Computer Learns To Hack Chess

A lot of computers can play chess. [Matthew Lui’s] Giraffe is a chess playing computer, but unlike other common chess programs, Giraffe taught itself to play. It apparently learned pretty well, too, since it is rated as an International Master on the FIDE scale (putting it in the top 2.2% of players. The top chess playing computers clock in at super grandmaster level but they are not self-taught).

[Matthew] did the work as part of his Master’s degree program. His paper covers how Giraffe’s algorithm is different from conventional chess playing programs (see the video below for some of those techniques) using a neural network approach. Instead of coding rules about the relative merit of different board positions, [Matthew’s] neural network trains by starting from real board positions (modified from a database of moves) and playing both sides of the game. Over many iterations, the C++ neural network develops its own set of rules. This requires examining over 350 features of each position (for example, is castling permitted, or how far sliding pieces can move).

While chess games might be a niche item, neural networks that can deduce complex evaluation functions have wide applicability in fields ranging from computer vision, stock market prediction, and optimization. We’d like to hook Giraffe up to a chess playing robot, of course. No offense to previous posts, but we imagine Giraffe would mop up the floor with the PIC that plays chess.

15 thoughts on “Computer Learns To Hack Chess

  1. What a hacking good article. As Hacktivists, you probably hacknowledge the sarcasm of the wisecrhack I quickly hacked together. I’m hackily looking forward to more articles containing the word hack.

    [seriously] How in any way is the algorithm ‘hacking’ chess?

    1. If you watch the video, the guy explains that the algorithm pretty much brute forces it, unlike humans who seem to use patterns…so, “hacking” in a hollywood-style manner?

      1. If you read the article, you’ll see that it says, “His paper covers how Giraffe’s algorithm is different from conventional chess playing programs (see the video below for some of those techniques) using a neural network approach.”

        (Emphasis mine.)

    2. Yes, what we really need is an article about someone using an arduino hooked up to their doorbell to flash some LEDs. I have no idea why hackaday refuses to focus on the really interesting hacks like that.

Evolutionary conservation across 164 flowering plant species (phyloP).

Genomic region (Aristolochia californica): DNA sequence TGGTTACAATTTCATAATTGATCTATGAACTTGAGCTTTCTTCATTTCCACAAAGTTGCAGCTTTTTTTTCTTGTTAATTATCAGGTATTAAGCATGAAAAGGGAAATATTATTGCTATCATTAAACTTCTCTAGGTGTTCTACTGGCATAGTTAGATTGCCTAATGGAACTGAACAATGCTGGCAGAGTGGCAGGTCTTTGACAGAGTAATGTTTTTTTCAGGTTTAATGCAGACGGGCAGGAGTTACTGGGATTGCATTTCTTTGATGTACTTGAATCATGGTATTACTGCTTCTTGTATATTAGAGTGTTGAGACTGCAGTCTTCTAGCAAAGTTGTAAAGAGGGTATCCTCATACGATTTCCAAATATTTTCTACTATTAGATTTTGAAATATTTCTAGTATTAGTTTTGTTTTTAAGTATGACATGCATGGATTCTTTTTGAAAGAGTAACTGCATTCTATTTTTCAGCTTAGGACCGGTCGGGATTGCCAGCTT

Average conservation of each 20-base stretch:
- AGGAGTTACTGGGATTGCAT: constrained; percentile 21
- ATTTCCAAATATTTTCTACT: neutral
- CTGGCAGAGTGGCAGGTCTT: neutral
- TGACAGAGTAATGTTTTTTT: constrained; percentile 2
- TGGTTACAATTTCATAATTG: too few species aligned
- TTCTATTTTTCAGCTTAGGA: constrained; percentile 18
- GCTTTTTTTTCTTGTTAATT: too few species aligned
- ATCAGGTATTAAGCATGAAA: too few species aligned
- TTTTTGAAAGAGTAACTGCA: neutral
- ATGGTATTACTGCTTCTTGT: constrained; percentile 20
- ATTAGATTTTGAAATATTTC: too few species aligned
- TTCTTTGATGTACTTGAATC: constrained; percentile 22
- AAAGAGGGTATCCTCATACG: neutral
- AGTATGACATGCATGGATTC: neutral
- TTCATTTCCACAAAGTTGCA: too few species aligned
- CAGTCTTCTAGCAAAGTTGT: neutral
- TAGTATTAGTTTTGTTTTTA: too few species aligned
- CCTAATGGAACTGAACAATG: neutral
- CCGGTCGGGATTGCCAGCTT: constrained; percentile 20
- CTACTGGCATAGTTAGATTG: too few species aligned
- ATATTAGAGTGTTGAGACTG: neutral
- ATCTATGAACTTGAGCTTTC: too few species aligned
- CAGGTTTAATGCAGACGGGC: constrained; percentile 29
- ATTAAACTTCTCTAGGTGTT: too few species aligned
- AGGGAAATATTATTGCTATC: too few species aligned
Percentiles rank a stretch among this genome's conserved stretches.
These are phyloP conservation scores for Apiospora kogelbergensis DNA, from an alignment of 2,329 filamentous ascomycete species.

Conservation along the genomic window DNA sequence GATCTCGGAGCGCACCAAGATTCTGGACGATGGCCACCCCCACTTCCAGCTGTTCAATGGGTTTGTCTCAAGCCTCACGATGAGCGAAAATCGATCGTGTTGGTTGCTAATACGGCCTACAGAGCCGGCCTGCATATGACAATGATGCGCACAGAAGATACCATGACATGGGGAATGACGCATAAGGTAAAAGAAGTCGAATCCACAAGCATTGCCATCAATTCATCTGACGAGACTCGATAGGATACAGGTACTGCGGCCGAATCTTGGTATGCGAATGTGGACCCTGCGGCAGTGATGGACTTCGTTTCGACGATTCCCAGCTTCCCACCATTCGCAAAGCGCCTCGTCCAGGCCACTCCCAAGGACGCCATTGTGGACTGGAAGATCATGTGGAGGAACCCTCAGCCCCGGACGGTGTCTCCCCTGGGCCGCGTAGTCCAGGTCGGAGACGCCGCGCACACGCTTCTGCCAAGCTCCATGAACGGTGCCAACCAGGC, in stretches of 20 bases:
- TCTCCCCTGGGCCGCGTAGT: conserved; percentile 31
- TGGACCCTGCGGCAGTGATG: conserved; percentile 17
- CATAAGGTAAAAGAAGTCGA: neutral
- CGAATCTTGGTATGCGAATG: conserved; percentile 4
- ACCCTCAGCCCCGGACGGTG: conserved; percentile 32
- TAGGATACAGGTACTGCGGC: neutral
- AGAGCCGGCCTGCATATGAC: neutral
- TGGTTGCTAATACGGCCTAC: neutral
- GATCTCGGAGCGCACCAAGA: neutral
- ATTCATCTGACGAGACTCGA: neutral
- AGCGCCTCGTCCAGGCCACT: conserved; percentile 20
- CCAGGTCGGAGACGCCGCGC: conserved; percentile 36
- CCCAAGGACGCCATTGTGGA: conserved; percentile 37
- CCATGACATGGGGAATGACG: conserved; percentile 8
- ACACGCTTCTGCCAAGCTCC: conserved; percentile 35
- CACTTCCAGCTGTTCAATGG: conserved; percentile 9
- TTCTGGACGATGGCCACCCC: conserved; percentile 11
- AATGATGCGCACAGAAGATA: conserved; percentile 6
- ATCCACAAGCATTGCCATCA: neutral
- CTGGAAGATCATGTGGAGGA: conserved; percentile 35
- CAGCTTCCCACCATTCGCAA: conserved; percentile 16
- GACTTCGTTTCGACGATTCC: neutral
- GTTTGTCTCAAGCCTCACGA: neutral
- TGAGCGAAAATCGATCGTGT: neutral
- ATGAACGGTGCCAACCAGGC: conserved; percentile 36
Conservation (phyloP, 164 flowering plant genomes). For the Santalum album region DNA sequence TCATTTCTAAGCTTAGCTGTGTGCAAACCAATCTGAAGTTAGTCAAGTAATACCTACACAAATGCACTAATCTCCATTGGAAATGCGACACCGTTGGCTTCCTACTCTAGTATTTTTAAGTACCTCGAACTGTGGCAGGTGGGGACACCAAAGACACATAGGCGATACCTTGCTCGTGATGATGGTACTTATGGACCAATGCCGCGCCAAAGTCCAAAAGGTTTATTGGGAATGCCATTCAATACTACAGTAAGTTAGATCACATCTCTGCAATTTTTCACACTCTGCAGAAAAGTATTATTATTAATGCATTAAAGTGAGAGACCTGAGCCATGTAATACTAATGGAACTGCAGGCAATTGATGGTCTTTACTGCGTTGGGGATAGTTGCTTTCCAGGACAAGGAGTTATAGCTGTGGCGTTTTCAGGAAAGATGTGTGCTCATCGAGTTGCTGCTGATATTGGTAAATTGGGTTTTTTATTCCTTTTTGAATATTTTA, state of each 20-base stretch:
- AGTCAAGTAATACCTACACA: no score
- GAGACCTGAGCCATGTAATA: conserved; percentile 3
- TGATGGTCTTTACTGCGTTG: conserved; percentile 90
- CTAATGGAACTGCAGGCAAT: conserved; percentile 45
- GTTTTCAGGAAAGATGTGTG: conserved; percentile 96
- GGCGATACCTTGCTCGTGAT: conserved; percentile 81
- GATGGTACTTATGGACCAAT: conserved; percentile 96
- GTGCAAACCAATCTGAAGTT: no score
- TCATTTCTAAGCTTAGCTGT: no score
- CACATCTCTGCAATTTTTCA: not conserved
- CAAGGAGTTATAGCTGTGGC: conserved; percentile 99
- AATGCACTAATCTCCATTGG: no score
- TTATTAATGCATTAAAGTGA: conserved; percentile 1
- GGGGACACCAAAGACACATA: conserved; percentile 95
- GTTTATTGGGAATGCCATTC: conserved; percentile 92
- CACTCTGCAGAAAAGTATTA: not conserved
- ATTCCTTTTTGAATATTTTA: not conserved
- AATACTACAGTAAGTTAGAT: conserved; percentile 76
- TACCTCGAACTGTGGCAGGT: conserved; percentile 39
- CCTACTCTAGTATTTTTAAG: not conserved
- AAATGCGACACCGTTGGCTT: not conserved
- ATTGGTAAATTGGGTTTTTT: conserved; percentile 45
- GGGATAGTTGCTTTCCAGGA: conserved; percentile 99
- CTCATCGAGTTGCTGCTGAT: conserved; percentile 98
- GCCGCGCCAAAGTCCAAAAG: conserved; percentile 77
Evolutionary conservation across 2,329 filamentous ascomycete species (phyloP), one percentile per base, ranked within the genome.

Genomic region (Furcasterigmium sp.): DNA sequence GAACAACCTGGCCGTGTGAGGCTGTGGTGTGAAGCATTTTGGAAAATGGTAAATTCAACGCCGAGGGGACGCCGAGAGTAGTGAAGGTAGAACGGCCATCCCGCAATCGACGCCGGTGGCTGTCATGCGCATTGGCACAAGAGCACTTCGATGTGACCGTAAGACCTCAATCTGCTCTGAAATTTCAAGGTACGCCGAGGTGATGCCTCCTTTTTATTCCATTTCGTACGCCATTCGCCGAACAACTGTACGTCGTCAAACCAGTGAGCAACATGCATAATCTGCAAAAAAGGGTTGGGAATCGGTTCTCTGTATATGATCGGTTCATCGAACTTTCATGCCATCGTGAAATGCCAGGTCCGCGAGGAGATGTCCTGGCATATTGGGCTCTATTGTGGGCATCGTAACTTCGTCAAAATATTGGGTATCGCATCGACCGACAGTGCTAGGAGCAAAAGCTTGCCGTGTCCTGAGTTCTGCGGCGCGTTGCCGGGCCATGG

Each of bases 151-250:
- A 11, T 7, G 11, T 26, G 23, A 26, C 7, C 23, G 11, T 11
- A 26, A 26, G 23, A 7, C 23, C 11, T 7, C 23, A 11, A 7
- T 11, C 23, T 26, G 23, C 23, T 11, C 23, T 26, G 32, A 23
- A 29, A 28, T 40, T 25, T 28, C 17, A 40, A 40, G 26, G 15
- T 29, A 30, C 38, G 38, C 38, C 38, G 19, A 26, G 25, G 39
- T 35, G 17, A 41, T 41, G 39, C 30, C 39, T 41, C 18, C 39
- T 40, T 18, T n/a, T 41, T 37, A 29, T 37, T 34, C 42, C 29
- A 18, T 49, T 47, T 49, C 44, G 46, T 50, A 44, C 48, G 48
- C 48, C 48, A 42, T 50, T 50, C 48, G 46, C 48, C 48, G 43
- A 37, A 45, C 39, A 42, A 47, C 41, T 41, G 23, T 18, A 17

1. Perhaps this site needs a definition for hack? Here’s my attempt.

        To modify or interact with a system (machine, part, procedure, software) in such a way as to procure new behaviour not originally intended from that system. A new behaviour might be practical and useful (improves performance, corrects a design flaw, overcomes a deliberate use restriction, acts as a replacement part or tool to repair a more complex system) or it might appear pointless, be unexpected, even dangerous. In all cases the resultant behaviour and the pursuit of it, shall bring pleasure to the hacker.

    3. If you are going to whine like a lil bitch about them posting things that aren’t hacks. Don’t forget to whine about how they post more than one thing a day. Don’t want to be hypocritical in addition to being lil bitch.

      1. There’s people who bitch about hacks, people who bitch about not-novel-enough hacks, and people who bitch about copyediting issues. It’d be interesting to get data on how much these groups overlap. Do most bitchers belong to all groups, or are single-issue bitchers more common? What’s the usual ratio of bitching to non-bitching? Is there any way to predict the style of bitching based on username?

        It’d be kinda passive-aggressive for the site’s own editors to run this study, but it’d be neat (and funny) if somebody went around running tests like this on random-ass blogs and other such websites.

  2. I remember reading an Omni magazine many years ago, back around ’92, that featured an interview with Danny Hillis where he talked about the Connection Machine, and said some things about it’s learning capability. I think it developed it’s own rules for something as well (chess maybe?), and he said watching it learn was scary, like watching something alive.

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